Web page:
Abe pledges Japan constitution rewrite after election win

Abe pledges Japan constitution rewrite after election win

TOKYO - Agence France-Presse
Abe pledges Japan constitution rewrite after election win

Japanese Prime Minister and President of the ruling Liberal Democratic Party (LDP) Shinzo Abe gestures as he answers questions during a press conference at the headquarters of the LDP in Tokyo on December 15, 2014. AFP Photo

Prime Minister Shinzo Abe on Dec. 15 vowed he would try to persuade a sceptical public of the need to revise Japan's pacifist constitution, the day after scoring a thumping election victory.
The premier, who was re-elected by a landslide in Sunday's polls, pledged to pursue his nationalist agenda while promising to follow through on much-needed economic reforms.
"Revising the constitution... has always been an objective since the Liberal Democratic Party was launched," Abe told reporters.
"I will work hard to deepen people's understanding and receive wider support from the public."        Abe's desire to water down Japan's constitution, imposed by the US after the end of World War II, has proved divisive at home and strained already tense relations with China.
His attempt earlier this year was abandoned, with the bar of a two-thirds parliamentary majority and victory in a referendum thought too high.
The conservative leader has also said he wants reforms to education that would instil patriotism in schoolchildren and urges a more sympathetic retelling of Japan's wartime misdeeds.
His ruling LDP and its junior partner Komeito swept the ballot on Sunday with a two-thirds majority in the lower house of parliament.
The coalition won a combined 326 of the 475 seats, crushing the main opposition Democratic Party of Japan. Their slightly-improved tally of 73 did not include leader Banri Kaieda, who fell on his sword on Monday.
Abe is expected to reappoint a broadly similar cabinet after he is formally named prime minister again by the lower house on December 24.
He insisted the election had been a necessary plebiscite on his big-spending, easy-money policies, known as Abenonmics, although critics said the record low turnout of around 52 percent tarnished his mandate.
"We must go ahead with Abenomics swiftly, this is exactly what has been shown in the vote. We have to respond to that," Abe said, pledging to "compile an economic stimulus package immediately, within this year".
The 60-year-old stormed to power in 2012, pledging to revive the animal spirits of Japan's flagging economy with a blend of monetary easing, government spending and structural reforms to cut red tape.
The printing presses at the Bank of Japan have run hot ever since, pushing down the value of the yen -- to the delight of exporters -- and giving the stock market a huge boost, as stimulus programmes have provided an economic shot in the arm.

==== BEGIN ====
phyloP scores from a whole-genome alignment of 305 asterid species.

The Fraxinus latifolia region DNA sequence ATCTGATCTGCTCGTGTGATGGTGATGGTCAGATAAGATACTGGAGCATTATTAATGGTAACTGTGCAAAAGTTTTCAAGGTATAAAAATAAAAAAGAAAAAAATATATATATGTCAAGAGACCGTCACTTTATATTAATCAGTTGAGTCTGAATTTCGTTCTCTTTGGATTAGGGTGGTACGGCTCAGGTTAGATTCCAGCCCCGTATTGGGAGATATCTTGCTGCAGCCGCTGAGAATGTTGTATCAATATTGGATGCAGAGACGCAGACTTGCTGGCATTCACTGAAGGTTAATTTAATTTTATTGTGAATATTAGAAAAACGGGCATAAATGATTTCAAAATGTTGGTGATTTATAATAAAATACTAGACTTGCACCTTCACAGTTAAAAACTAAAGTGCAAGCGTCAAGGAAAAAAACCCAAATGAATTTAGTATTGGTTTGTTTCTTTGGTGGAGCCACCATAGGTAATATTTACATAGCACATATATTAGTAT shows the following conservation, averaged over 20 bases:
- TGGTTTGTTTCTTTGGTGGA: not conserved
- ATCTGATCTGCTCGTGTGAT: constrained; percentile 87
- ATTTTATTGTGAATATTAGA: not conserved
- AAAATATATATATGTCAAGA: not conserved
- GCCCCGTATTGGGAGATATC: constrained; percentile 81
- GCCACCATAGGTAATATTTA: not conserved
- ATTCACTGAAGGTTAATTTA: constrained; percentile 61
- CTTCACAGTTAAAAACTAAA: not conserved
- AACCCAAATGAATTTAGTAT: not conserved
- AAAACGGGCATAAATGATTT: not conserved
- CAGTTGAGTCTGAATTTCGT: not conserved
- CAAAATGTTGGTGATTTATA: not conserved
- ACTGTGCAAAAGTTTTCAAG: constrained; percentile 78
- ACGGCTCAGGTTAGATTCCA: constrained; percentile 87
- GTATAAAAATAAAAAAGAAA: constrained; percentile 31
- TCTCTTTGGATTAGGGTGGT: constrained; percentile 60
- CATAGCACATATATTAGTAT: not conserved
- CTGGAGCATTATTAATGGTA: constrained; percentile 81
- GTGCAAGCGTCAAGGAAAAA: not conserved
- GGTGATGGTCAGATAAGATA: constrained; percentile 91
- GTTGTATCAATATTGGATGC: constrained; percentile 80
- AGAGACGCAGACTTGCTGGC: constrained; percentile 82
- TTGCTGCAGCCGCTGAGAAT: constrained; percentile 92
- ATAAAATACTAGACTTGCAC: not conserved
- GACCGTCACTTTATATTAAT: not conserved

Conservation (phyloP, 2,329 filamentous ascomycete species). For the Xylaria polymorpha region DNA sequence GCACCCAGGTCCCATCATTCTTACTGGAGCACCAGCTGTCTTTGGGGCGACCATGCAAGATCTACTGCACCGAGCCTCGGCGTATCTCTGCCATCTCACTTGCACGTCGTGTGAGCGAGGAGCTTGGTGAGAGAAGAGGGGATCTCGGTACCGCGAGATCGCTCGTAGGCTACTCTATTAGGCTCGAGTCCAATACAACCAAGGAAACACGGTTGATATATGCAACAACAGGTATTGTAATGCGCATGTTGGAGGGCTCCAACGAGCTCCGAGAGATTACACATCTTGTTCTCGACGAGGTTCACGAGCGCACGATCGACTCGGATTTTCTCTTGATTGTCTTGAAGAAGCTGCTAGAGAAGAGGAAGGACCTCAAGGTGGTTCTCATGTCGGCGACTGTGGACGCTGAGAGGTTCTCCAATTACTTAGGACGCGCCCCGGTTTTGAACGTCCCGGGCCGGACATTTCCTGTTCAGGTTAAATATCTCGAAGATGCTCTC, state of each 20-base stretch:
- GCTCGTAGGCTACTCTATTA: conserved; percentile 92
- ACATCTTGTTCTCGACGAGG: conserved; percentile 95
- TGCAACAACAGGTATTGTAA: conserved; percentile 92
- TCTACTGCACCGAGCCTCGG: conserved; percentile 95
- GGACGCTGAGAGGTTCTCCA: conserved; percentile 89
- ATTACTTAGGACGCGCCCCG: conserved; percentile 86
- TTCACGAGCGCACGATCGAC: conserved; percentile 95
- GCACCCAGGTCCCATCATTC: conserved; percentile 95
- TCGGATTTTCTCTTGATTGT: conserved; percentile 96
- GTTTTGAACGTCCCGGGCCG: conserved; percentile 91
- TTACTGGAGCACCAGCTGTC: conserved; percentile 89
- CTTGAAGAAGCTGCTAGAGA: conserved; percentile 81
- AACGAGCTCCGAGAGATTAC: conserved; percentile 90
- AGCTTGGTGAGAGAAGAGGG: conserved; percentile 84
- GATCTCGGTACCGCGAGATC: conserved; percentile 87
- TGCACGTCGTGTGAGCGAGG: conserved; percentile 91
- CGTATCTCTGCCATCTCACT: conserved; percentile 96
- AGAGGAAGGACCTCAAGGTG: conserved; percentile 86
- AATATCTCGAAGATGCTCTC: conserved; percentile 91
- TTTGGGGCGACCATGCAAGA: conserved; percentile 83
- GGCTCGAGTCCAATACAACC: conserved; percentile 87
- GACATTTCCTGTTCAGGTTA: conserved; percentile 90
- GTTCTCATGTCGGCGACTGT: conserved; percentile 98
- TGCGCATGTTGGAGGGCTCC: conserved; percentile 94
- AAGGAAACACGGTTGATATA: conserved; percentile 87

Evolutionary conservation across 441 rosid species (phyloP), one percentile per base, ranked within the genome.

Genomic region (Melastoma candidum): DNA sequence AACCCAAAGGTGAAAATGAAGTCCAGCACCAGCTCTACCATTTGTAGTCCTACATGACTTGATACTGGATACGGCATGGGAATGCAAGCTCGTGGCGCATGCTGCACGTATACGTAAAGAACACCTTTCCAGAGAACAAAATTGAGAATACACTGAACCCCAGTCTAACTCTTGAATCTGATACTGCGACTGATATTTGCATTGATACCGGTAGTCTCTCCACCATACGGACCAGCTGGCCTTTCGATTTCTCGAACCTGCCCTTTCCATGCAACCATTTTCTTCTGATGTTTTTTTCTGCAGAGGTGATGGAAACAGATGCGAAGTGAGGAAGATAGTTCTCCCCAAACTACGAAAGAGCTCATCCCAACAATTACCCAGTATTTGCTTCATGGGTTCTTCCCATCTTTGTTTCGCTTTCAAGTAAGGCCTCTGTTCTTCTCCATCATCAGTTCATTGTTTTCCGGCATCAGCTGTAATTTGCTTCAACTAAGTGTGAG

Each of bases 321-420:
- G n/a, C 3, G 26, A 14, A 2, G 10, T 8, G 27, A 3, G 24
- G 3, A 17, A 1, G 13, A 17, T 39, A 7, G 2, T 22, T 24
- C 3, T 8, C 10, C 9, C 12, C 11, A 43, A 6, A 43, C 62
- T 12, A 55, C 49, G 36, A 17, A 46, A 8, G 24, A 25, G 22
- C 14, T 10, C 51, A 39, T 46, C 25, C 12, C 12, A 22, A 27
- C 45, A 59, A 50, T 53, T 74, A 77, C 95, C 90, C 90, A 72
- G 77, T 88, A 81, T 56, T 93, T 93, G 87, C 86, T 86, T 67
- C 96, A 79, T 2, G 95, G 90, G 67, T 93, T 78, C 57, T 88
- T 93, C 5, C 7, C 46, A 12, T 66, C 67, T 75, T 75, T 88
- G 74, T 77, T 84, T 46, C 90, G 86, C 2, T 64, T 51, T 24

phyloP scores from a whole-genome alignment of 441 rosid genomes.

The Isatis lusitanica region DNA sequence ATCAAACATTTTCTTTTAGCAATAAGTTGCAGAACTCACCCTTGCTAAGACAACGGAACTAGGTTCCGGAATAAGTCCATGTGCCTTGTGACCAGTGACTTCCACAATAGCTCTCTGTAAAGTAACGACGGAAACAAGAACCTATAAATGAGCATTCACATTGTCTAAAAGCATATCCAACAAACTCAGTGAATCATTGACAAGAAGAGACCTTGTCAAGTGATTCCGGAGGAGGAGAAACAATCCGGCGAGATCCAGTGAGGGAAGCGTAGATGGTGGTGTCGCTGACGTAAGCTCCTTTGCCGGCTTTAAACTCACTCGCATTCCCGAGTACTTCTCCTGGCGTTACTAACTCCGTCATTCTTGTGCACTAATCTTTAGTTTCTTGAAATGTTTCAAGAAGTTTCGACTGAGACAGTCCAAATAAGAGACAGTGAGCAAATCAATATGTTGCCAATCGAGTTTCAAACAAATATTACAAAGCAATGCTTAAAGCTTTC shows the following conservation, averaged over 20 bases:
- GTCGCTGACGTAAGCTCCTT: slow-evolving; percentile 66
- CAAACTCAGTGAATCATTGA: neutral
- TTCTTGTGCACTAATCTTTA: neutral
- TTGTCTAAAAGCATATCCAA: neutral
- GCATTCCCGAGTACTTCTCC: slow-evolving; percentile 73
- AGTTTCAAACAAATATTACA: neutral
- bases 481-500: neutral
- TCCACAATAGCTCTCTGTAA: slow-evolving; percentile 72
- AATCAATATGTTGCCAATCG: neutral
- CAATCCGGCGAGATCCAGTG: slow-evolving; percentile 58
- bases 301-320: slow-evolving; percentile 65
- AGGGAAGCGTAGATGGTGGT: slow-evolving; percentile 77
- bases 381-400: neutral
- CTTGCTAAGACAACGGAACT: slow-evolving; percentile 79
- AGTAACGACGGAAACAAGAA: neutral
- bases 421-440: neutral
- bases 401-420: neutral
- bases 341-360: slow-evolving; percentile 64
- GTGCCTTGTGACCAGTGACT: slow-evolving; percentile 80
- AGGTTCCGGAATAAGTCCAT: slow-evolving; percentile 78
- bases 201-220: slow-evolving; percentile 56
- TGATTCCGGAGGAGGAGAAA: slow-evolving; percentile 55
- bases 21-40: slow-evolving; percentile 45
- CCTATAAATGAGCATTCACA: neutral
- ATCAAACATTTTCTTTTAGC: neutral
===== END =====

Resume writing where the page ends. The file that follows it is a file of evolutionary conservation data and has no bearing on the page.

But the premier has shied away from tough reforms that economists say are vital if Japan is to get back on a firm footing, including employment deregulation and tackling the entrenched interests of the agriculture lobby.
A sales tax rise in April snuffed out consumer spending, sending Japan into the two negative quarters of growth that make a recession.
"From now on, he has to show results in line with his promises," said Hideo Kumano, chief economist at Dai-ichi Life Research institute.
"If he fails to improve the economy, his political capital will be reduced easily. A crucial phase is still ahead."       

On the diplomatic front, his election victory may temper frayed relations with China, which has painted him as a dangerous revisionist, said Gerald Curtis, a veteran Japan watcher and professor at Columbia University       

Relations began to thaw last month after more than two years of chill, which Beijing blamed on Abe's provocative nationalism, including a visit to a war shrine and equivocations on Japan's wartime record of enslaving women for sex.
Beijing said it had "noted" the outcome of the election, and offered a familiar call for Japan to "learn its lessons from history (and) play a constructive role in regional peace and stability".
"In the short-term, at least, Sino-Japanese relations are on a better track... signals coming from Beijing and from Abe (are aimed at trying) to improve the relationship," Curtis said.
Masaru Kohno, a politics professor at Waseda University in Tokyo, said despite his professed desire to retell the history of Japan's aggressive warring -- an instinct largely unshared by the Japanese public -- Abe will be pragmatic.
"Many of the issues Japan is facing such as depopulation and women's advancement should be resolved with liberal policies," he said.